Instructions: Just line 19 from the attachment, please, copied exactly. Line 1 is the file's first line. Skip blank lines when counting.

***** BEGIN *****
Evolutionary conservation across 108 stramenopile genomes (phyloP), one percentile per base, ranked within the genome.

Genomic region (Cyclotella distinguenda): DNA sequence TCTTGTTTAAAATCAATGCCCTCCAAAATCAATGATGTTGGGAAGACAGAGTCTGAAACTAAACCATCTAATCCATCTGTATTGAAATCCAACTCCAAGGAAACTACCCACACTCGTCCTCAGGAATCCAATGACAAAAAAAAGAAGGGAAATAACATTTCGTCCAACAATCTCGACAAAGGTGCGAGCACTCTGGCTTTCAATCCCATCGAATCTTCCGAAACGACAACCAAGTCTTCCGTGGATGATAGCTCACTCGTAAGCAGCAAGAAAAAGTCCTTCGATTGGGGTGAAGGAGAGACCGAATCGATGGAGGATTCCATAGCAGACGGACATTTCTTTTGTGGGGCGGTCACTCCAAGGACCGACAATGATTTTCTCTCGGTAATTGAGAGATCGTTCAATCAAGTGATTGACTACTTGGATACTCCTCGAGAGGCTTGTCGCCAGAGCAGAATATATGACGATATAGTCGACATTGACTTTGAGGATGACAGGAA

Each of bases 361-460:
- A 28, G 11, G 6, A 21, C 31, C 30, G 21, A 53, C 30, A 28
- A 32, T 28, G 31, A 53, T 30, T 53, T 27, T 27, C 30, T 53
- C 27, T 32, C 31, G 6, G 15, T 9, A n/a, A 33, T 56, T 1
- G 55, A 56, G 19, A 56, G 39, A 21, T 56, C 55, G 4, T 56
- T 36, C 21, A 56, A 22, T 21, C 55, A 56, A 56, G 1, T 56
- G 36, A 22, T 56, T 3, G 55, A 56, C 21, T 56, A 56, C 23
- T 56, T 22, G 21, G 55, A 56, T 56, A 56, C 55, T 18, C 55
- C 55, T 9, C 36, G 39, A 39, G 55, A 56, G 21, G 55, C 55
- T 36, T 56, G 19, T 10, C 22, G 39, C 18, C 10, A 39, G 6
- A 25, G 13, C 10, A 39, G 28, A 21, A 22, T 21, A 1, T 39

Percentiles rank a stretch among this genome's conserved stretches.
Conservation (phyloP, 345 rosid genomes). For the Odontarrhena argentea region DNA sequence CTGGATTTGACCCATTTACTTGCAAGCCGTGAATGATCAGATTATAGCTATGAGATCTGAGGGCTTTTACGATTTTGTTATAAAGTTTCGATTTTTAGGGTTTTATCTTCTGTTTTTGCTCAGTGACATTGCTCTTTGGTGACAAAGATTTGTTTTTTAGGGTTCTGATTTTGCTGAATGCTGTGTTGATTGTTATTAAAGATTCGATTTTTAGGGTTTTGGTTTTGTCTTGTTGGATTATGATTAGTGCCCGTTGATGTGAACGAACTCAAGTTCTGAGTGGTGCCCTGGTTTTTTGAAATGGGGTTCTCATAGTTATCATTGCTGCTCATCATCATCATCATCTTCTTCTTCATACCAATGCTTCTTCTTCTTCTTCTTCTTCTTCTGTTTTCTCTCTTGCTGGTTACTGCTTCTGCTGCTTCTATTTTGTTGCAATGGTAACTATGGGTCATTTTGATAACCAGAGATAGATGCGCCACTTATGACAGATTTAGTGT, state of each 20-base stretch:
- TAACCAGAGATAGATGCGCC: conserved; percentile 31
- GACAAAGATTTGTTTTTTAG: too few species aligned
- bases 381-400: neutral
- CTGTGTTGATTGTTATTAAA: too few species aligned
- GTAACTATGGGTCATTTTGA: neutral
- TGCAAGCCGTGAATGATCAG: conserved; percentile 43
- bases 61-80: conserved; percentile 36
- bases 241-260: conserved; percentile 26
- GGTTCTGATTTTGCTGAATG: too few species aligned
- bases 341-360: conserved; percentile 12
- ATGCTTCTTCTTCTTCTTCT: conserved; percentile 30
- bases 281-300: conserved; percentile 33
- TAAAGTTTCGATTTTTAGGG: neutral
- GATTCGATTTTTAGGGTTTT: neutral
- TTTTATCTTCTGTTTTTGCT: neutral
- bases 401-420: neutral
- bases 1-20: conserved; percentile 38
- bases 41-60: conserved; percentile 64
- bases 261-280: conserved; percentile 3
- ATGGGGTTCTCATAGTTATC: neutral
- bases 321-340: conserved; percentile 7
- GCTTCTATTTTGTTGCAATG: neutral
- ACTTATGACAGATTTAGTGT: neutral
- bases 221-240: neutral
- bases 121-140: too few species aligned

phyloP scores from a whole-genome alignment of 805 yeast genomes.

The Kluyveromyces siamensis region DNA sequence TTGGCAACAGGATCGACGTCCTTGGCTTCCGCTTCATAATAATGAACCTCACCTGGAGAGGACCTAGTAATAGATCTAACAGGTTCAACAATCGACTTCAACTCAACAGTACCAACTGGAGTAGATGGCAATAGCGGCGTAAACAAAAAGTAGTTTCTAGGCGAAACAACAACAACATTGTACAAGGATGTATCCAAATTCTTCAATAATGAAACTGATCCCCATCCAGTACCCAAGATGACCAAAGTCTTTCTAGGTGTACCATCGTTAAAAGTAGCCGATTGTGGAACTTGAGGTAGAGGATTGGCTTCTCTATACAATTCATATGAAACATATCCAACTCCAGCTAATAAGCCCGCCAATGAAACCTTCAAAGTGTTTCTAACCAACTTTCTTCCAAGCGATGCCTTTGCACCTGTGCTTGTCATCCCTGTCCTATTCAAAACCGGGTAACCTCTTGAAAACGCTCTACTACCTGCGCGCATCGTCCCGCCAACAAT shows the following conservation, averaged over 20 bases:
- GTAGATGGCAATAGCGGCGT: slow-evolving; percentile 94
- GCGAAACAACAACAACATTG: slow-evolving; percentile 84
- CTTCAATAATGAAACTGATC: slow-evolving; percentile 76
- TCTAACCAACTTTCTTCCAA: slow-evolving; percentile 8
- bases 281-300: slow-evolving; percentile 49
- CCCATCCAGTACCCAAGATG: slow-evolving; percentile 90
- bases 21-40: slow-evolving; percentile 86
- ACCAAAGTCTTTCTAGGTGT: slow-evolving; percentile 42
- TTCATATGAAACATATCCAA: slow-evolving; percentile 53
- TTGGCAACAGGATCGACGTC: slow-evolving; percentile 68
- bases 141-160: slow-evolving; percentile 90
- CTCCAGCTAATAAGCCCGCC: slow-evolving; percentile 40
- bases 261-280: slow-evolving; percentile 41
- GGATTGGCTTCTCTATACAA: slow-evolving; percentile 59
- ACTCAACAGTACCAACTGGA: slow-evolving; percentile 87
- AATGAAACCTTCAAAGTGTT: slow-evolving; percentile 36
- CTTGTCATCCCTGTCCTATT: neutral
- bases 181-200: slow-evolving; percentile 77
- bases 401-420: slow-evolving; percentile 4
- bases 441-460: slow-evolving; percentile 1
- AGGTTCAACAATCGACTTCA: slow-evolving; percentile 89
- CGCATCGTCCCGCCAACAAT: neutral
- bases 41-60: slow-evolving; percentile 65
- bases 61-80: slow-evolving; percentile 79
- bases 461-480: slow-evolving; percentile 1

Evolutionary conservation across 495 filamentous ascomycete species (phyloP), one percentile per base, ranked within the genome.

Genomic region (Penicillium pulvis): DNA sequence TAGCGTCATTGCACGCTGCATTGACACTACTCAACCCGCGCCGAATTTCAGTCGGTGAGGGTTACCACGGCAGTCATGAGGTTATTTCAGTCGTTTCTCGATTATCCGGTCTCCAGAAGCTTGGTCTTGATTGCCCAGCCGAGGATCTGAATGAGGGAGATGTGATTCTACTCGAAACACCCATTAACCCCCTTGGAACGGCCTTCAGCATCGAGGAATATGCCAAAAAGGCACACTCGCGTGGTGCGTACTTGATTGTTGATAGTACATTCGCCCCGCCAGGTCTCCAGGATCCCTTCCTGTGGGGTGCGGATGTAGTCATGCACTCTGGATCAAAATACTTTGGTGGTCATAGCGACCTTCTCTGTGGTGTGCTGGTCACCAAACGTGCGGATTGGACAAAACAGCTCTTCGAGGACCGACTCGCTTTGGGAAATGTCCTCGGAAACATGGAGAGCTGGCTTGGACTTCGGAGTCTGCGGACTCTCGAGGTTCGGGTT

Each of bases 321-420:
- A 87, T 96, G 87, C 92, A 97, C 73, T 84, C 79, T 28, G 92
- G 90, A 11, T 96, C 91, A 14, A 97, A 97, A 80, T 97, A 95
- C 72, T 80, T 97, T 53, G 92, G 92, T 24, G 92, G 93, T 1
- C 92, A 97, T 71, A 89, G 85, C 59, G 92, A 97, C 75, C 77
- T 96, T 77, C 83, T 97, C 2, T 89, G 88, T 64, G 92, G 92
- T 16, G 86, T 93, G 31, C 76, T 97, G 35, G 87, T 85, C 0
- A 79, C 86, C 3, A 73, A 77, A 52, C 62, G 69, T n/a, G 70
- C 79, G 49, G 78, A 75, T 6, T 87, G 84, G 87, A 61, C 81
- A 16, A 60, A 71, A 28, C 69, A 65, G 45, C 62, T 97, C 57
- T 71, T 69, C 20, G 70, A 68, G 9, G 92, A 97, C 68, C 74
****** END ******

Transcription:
- CTGTGTTGATTGTTATTAAA: too few species aligned